Tom Cardenas is one of the partnership that owns six ultra-trendy Japanese-fusion restaurants in the Los Angeles area that attract hip, young crowds and celebrities. He said in an interview at Sushi Roku, his West Hollywood venture, “We know we are pretty authentic so we have all the confidence in the world that we would pass.” Cardenas calls Sushi Roku’s food “modern Asian cuisine.” “The chefs at Sushi Roku take traditional Japanese preparation to another level by adding things like jalapenos, olive oil, and caviar.” Despite Cardenas’ confidence, such unorthodox combinations might disqualify his restaurant for certification by the “sushi police,” who will base part of their rating on the use of “authentic” ingredients. Japanese ministry officials have said that new standards for Japanese food may help increase exports by encouraging restaurants abroad to use as many Japanese ingredients as possible. But Cardenas is skeptical. “Ninety percent or more of our ingredients come from Japan, but restaurant owners are not going to change the way they buy their products based on this certification.”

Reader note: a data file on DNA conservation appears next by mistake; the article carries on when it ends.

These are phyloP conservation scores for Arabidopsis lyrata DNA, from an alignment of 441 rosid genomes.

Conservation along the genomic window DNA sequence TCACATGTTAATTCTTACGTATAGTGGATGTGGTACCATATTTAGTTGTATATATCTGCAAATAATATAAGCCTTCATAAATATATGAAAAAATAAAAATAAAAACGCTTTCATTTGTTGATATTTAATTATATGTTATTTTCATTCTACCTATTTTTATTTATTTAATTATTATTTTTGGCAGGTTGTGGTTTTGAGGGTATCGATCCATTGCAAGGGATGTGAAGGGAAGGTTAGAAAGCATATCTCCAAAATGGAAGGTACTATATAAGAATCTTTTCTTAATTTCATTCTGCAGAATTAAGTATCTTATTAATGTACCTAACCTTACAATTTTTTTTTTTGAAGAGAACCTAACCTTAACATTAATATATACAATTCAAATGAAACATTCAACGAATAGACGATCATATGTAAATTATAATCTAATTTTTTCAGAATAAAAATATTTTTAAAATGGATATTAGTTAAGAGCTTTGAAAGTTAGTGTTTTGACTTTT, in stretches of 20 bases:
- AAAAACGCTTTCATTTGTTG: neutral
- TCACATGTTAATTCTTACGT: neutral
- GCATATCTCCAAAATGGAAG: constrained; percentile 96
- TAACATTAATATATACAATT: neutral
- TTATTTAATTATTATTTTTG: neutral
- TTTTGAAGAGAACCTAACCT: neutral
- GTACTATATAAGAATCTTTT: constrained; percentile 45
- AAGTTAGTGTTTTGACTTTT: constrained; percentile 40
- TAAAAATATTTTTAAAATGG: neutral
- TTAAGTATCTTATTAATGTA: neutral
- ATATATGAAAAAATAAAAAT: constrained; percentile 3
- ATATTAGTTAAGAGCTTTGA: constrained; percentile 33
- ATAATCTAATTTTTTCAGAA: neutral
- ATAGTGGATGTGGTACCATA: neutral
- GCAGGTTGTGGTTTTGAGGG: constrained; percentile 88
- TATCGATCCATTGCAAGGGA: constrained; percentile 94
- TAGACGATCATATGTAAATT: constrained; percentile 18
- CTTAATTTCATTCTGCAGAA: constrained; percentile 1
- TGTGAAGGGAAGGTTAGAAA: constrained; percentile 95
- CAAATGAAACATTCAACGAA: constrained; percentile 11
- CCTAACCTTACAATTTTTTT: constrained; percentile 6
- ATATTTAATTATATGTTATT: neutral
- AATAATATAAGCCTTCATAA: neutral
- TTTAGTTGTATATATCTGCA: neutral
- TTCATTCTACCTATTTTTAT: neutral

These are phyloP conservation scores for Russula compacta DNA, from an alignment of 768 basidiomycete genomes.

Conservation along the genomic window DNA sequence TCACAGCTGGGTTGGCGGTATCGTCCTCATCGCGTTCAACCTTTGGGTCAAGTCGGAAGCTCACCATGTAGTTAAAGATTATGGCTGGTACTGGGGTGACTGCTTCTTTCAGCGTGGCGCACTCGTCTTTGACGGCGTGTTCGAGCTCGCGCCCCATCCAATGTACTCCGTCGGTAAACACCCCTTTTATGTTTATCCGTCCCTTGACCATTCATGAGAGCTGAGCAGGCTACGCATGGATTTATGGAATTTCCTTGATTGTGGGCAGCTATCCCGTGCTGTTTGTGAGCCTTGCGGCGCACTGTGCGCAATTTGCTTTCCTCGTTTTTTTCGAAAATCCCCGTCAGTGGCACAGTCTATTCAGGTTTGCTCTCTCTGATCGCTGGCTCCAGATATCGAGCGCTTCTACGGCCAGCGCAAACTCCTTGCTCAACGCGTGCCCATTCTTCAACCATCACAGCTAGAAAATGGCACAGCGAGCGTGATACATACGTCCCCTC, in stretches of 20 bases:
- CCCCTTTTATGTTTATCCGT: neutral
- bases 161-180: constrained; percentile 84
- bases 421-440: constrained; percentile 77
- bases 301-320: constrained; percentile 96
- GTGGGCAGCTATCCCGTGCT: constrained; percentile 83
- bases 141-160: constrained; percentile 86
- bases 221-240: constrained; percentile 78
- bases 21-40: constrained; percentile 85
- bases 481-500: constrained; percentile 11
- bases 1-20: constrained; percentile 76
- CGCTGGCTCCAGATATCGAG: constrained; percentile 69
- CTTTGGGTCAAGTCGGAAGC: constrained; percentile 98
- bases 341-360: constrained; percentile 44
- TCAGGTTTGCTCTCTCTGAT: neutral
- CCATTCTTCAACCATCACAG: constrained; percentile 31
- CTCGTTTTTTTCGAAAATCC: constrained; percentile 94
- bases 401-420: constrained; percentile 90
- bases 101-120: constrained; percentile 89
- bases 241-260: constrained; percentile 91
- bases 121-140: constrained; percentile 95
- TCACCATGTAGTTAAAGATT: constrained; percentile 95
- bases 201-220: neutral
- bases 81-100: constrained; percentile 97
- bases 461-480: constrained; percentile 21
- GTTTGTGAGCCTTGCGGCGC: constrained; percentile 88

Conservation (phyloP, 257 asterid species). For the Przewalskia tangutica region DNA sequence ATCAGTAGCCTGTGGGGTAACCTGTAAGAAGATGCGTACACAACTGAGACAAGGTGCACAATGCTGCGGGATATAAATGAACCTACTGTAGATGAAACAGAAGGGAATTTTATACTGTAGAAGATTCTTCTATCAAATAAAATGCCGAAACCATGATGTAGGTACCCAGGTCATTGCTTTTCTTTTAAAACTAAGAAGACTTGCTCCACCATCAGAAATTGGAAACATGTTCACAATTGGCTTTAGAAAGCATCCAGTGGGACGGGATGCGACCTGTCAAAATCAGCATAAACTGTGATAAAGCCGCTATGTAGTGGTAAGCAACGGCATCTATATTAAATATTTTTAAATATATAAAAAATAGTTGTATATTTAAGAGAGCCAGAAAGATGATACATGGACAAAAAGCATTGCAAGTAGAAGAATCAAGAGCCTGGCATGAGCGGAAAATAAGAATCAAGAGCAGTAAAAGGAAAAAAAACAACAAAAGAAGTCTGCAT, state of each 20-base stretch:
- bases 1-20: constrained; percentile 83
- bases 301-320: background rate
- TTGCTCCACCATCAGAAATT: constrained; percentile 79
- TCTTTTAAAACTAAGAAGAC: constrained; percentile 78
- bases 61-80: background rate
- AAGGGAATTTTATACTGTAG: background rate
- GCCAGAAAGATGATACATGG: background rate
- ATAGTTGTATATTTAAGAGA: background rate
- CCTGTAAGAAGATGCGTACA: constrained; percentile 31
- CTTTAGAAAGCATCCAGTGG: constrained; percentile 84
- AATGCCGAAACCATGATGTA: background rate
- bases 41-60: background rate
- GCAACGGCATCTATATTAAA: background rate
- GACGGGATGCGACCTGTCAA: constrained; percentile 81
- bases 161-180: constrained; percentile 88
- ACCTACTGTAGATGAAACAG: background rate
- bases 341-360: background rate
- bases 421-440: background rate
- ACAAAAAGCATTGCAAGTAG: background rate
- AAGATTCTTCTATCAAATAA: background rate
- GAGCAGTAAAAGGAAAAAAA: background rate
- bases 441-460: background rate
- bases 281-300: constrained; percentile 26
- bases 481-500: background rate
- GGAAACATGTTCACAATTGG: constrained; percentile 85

Yoshikazu Maeda, head chef of the Thousand Cranes restaurant in the Los Angeles New Otani Hotel, said while preparing fish “flown first-class from Japan” for the evening meal, “It is impossible for us to use only Japanese products. Even Japanese restaurants in Japan probably don’t use 100 percent Japanese products. Kikkoman (soy sauce), for example, is produced in the U.S.”  The veteran sushi chef is not bothered so much by what ingredients he is being asked to use, but by why the Japanese government has suddenly taken such interest in the food industry. “My biggest concern is the purpose,” Maeda said. “For instance, the French government spends a lot of money and time maintaining the standards for French food because they believe that food is culturally very important. I don’t know why all of a sudden the Japanese government has begun to think about it.”  “In the end, it’s the customer who decides,” Maeda says. “If the government wants to spend Japanese taxpayers’ money, they can go ahead, but our customers have already ranked us. What matters most is the response we get from our customers after every meal.”